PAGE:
Thermography machines are not approved to test for signs of breast cancer in Canada, contrary to claims being made by some medical clinics, according to federal health officials.
Health Canada issued a public advisory on Wednesday, a day after a CBC News investigation found medical authorities were questioning claims that thermography can detect signs of breast cancer earlier than mammography and other tests.
"No thermography [thermal imaging] machines have been approved to screen for breast cancer in Canada," the advisory from Health Canada states in part.
"Health Canada is not aware of any clinical evidence that thermography can be used effectively as a screening technique for the early detection of breast cancer," it adds.
"As such, it may present a potential risk to women relying on the results."
The CBC News investigation identified dozens of medical clinics across Canada that offer thermography for breast examinations.
Proponents of the technology claim while thermography is not a substitute for other tests, it can detect cancerous tumours and other signs of breast cancer years earlier than mammography.
Thermography uses a heat-sensitive infrared camera to take images of the body. The images are assessed elsewhere, often in the U.S., before the results come back.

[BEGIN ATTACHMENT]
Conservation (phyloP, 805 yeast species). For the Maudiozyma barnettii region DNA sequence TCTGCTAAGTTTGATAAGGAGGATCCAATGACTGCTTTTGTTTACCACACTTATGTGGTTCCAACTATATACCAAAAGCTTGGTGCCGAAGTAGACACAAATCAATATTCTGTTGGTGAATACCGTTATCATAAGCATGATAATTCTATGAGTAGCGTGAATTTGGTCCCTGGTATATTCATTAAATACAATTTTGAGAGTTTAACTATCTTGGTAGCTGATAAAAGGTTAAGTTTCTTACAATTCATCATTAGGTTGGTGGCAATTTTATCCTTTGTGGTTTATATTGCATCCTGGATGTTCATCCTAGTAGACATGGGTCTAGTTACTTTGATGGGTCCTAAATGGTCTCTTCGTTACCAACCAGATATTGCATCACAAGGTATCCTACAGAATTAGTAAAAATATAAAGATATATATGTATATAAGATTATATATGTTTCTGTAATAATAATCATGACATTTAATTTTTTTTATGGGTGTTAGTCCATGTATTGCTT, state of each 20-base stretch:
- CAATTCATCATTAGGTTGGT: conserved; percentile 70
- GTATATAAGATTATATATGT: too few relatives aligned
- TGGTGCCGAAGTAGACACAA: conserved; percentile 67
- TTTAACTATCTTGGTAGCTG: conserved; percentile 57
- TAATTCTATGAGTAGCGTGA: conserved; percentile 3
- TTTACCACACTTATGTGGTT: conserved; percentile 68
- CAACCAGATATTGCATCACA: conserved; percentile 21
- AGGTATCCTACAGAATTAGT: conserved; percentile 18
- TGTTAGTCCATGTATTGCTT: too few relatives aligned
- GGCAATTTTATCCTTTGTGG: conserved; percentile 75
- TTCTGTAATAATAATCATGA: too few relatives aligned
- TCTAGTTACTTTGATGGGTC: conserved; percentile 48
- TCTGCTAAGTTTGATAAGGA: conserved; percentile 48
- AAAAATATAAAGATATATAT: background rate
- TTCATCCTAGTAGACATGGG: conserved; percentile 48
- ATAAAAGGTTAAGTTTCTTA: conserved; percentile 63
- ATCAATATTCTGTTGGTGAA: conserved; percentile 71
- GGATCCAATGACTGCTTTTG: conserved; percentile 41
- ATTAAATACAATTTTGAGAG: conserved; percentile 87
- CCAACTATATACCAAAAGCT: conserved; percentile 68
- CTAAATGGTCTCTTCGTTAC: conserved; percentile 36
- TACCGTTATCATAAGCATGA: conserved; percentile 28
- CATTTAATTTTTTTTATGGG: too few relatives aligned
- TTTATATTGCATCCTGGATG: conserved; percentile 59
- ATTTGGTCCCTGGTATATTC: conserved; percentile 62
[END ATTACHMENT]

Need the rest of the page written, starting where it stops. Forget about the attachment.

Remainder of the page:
However, the Canadian Cancer Society and medical experts worldwide say there is no proof that thermography actually works as a diagnostic tool for cancer.
They say false positives from thermography tests are gumming up the system, resulting in patients worrying about the results of tests that have no value.
Alternatively, the tests may be giving others a false sense of security about their health, they warned.
Border alert issued
The U.S. Food and Drug Administration has sent warning letters to those making assertions about thermography's benefits in that country.
But before the CBC News investigation aired on Tuesday, no such action had been taken in Canada.
Health ministers in Manitoba and Newfoundland and Labrador have since issued cease and desist orders against medical clinics in those provinces that offer and promote the benefits of thermography in detecting breast cancer.
And on Wednesday, Quebec's College of Physicians announced it will launch an investigation into thermography's claims.
"The thermography question is under investigation, because what we are worried about is that it's an illegal practice of medicine," said Dr. Charles Bernard, the college's general director.
Health Canada officials have also issued a border alert, stopping unlicensed thermography devices from being imported into the country.
The federal department says it's following up with manufacturers of thermography devices to make sure "they are aware that it is illegal to advertise or sell these types of machines to screen for breast cancer in Canada."
Health Canada is advising patients that thermography machines "are not a replacement for routine monitoring and screening for breast cancer."